RIOS Institute

Research and action

Events and News
  • ICT and Education
    February 9 - 13, 2009

  • GAID Annual Global Forum
    June 10 -12, 2009

  • ICTD 2009
    April 17 - 19, 2009
    Doha, Qatar

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This workshop teaches the fundamentals of human-driven design and research (HDDR) and how to apply them in order to increase the impact and ensure the sustainability of social and technological development projects.

Conducted in a small group setting, the workshop is built around a case study from the ICTD area, or alternatively can be customized according to organizational or programmatic needs.

Through hands-on exercises and role-playing, workshop participants learn how to:

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  • find and question the hidden assumptions that guide their projects

  • use anthropological methods of open-ended interviewing, listening and participant-observation to better understand the needs of project recipients, as well as their social and political networks

  • evaluate projects along the four HDDR axis of local practices, participatory design processes, socio-cultual contexts and political conditions

  • refocus their projects on the end-users who are crucial for the survival and success of a project.

Comments by Workshop Attendants

I enjoyed the RIOS workshop I attended because it pushed us out of the comfort zone of a typical talking head session and into a real-world example of how stakeholders approach social change.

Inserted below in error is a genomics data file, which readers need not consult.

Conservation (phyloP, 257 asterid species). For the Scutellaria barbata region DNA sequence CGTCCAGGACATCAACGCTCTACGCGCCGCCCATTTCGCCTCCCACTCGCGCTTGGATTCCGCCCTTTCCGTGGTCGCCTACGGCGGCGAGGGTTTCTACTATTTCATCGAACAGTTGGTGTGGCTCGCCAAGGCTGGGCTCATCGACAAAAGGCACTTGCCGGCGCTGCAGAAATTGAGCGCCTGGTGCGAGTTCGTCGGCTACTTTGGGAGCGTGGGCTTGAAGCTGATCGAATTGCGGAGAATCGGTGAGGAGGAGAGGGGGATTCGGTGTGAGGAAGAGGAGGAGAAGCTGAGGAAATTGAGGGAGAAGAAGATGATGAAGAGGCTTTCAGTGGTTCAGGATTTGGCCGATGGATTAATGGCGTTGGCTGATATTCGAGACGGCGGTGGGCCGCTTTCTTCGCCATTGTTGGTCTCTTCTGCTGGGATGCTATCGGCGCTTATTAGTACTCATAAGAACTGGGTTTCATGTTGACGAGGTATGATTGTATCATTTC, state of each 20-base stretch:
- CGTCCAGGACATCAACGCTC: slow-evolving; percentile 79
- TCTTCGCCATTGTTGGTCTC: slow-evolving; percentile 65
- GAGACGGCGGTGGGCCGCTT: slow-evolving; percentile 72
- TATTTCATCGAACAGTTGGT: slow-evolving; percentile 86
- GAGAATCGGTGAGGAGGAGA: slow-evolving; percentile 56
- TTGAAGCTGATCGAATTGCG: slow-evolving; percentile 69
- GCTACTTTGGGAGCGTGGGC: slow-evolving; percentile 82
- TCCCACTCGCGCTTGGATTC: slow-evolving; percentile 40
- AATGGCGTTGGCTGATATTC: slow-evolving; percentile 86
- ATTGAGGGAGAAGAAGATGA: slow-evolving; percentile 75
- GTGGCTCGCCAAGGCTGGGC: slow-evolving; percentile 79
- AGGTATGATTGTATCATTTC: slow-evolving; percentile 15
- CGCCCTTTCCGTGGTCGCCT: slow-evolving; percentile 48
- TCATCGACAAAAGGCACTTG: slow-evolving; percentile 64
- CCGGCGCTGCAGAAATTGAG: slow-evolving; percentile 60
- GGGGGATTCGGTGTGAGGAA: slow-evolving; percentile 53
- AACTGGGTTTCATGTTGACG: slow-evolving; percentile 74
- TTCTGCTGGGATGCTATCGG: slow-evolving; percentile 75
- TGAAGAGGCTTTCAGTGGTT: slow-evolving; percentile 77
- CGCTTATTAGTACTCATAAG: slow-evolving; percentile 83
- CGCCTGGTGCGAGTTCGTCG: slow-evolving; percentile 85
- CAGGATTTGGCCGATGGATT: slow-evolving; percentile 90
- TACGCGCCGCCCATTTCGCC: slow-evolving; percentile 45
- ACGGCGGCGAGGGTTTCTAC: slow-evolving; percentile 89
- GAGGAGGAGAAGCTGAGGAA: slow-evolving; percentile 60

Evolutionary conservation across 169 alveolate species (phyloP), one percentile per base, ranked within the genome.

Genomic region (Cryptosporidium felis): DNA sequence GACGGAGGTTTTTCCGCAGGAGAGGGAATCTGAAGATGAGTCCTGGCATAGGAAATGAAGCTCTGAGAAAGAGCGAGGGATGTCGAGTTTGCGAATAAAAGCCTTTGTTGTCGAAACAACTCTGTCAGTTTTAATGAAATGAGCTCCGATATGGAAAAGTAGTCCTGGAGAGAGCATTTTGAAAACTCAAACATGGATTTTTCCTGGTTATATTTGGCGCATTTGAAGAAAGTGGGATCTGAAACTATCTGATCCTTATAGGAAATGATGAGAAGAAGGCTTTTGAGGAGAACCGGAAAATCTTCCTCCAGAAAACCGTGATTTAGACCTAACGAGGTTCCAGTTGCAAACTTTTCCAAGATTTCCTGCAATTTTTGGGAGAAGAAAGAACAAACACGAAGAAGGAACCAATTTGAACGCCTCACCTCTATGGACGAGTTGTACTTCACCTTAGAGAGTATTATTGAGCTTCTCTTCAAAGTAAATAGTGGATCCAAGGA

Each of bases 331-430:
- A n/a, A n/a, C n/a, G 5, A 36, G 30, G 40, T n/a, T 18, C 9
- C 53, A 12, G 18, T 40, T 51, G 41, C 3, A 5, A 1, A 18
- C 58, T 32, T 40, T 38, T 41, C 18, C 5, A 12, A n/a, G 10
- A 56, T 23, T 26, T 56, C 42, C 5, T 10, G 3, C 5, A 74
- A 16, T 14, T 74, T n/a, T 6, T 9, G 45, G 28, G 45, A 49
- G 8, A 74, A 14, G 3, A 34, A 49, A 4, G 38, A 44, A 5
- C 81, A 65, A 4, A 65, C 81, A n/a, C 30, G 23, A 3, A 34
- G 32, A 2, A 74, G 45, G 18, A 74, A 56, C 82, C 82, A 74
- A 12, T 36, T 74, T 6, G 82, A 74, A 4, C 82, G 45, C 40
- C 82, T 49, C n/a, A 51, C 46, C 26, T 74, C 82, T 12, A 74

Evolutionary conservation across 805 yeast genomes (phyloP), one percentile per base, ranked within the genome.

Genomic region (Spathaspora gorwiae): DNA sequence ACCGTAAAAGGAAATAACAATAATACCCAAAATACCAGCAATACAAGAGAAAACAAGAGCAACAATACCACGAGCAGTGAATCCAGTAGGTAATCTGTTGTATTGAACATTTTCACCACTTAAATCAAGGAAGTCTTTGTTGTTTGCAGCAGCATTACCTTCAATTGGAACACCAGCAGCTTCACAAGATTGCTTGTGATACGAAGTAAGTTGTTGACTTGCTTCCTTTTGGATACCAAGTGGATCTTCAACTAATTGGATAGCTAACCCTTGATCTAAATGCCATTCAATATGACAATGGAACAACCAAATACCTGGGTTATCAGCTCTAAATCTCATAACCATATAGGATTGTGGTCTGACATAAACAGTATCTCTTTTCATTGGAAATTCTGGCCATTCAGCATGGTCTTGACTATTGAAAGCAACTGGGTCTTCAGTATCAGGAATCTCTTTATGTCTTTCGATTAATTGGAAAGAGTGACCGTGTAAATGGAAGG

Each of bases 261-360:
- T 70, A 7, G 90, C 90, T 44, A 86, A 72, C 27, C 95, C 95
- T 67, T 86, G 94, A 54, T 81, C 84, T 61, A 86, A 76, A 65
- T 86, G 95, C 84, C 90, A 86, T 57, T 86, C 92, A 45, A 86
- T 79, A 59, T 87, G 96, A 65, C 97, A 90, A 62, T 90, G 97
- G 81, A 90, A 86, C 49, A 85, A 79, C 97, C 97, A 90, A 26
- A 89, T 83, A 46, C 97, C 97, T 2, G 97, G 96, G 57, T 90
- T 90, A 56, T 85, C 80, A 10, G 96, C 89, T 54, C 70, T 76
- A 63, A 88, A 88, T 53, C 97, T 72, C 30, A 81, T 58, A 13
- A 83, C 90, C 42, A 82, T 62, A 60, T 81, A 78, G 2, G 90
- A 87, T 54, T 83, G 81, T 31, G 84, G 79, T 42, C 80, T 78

Jim Fruchterman, President,
CEO and Founder, Benetech
Silicon Valley Challenge Summit

Paul Braund and the RiOS Institute bring years of invaluable insight to the work of understanding how technology, business models, and social institutions must co-evolve if we are to create a more just and equitable world in which the benefits of technology and markets can work for the benefit of the poor.

Paul's work with the Global Social Benefit Incubator enabled social entrepreneurs from around the world to see how stakeholders from various sectors view the same program elements in a different light and to understand how the differing perspectives of "outside organizations" and indigeneous populations must be reconciled if leap frog advances are to be made in the deployment of information, communciations, and other technologies.

Testing assumptions is key to the development of sustainable and scalable business models. Paul and the Rios Institute use a "discovery based" approach to learning that fits with the lived experience of social entrepreneurs and provides them with a roadmap for how they can clarify critical assumptions.

James L. Koch, Founding Director
Center for Science, Technology, and Society
Professor of Management
Leavey School of Business and Administration
Global Social Benefit Incubator

For more information or to book a workshop at your institution, contact